Sunday, July 13, 2014

Pay up America! New paper claims you are responsible for 0.2C global warming since 1850

A new paper claims US total greenhouse gas emissions have warmed the planet a whopping two-tenths of one degree [0.2C] over the past 160 years. 

Furthermore, this claim is made under the assumption that all of the warming since 1850 is due to greenhouse gases and not natural variability or natural recovery from the end of the Little Ice Age in 1850. And this claim is made on the basis of overheated climate models already falsified at confidence levels of 95-98%+. 

There is no evidence that 0.2C warming is harmful to the planet and could have instead been net beneficial. 

China, India, and other developing nations are demanding the US and other industrialized countries agree to pay $100 billion per year indefinitely to them as a precondition to agree to a climate scam treaty in Paris 2015. Even if the UN climate propaganda was true, this new paper finds that by 2030, the CO2 emissions of developing and developed countries will almost be equivalent. 

Top bar chart claims US [black] is responsible for ~0.2C global warming from 1850-2010
Environ. Res. Lett. 9 074008 doi:10.1088/1748-9326/9/7/074008

Contributions of developed and developing countries to global climate forcing and surface temperature change


D S Ward and N M Mahowald

Understanding the relative contributions of individual countries to global climate change for different time periods is essential for mitigation strategies that seek to hold nations accountable for their historical emissions. Previous assessments of this kind have compared countries by their greenhouse gas emissions, but have yet to consider the full spectrum of the short-lived gases and aerosols. In this study, we use the radiative forcing of anthropogenic emissions of long-lived greenhouse gases, ozone precursors, aerosols, and from albedo changes from land cover change together with a simple climate model to evaluate country contributions to climate change. We assess the historical contribution of each country to global surface temperature change from anthropogenic forcing ( Δ Ts), future Δ Ts through year 2100 given two different emissions scenarios, and the Δ Ts that each country has committed to from past activities between 1850 and 2010 (committed Δ Ts). By including forcings in addition to the long-lived greenhouse gases the contribution of developed countries, particularly the United States, to Δ Ts from 1850 to 2010 (58%) is increased compared to an assessment of CO2-equivalent emissions for the same time period (52%). Contributions to committed Δ Ts evaluated at year 2100, dominated by long-lived greenhouse gas forcing, are more evenly split between developed and developing countries (55% and 45%, respectively). The portion of anthropogenic Δ Ts attributable to developing countries is increasing, led by emissions from China and India, and we estimate that this will surpass the contribution from developed countries around year 2030.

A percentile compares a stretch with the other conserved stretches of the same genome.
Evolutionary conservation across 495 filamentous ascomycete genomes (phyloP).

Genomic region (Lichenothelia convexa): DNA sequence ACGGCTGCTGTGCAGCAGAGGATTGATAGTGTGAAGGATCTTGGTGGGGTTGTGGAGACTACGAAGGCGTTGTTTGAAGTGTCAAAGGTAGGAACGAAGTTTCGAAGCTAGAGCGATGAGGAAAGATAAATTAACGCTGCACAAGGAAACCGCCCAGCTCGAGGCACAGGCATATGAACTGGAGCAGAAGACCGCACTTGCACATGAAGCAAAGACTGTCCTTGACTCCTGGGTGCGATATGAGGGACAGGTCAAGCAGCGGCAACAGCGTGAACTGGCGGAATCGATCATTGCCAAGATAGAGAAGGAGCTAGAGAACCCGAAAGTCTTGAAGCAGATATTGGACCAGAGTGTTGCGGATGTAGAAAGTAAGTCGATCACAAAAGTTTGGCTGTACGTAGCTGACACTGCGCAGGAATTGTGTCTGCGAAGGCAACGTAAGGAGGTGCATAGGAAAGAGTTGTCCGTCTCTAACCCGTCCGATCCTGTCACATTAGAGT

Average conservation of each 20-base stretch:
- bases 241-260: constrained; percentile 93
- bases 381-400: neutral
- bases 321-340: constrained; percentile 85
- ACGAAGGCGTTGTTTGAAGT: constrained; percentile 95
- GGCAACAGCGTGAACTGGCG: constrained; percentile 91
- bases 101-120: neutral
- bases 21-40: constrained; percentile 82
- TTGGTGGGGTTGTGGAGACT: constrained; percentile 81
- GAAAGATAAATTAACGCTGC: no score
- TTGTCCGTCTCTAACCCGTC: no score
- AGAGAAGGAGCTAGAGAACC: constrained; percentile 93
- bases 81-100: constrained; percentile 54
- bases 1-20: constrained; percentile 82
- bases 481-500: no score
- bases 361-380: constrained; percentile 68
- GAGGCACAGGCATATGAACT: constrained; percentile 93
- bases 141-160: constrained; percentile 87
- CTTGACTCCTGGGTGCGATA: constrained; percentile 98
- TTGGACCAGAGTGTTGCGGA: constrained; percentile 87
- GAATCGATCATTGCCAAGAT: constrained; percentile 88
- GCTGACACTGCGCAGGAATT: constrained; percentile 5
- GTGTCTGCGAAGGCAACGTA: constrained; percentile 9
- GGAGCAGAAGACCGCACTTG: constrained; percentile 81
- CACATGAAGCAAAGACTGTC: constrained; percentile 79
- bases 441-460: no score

1 comment:

  1. Two primary drivers of average global temperature have been identified. They very accurately explain the reported up and down measurements since before 1900 with coefficient of determination, R2>0.9 (correlation coefficient = 0.95) and provide credible estimates back to the low temperatures of the Little Ice Age (1610).

    R2 = 0.9049 considering only sunspots and ocean cycles.
    R2 = 0.9061 considering sunspots, ocean cycles and CO2 change.
    The tiny difference in R2, whether considering CO2 or not, demonstrates that CO2 change has no significant effect on climate.
    The coefficients of determination are a measure of how accurately the calculated average global temperatures compare with measured. R2 > 0.9 is excellent.

    The calculations use data since before 1900 which are official, accepted as valid and are publicly available.

    Solar cycle duration or magnitude fail to correlate but their combination, expressed as the time-integral of solar cycle anomalies, gives an excellent correlation. A solar cycle anomaly is the difference between the sunspot number for a year and an average sunspot number for many years.

    Everything not explicitly considered (such as the 0.09 K s.d. random uncertainty in reported annual measured temperature anomalies, aerosols, CO2, other non-condensing ghg, volcanoes, ice change, etc.) must find room in the unexplained 9.51%.

    The method, equation, data sources, history and predictions are provided at and references.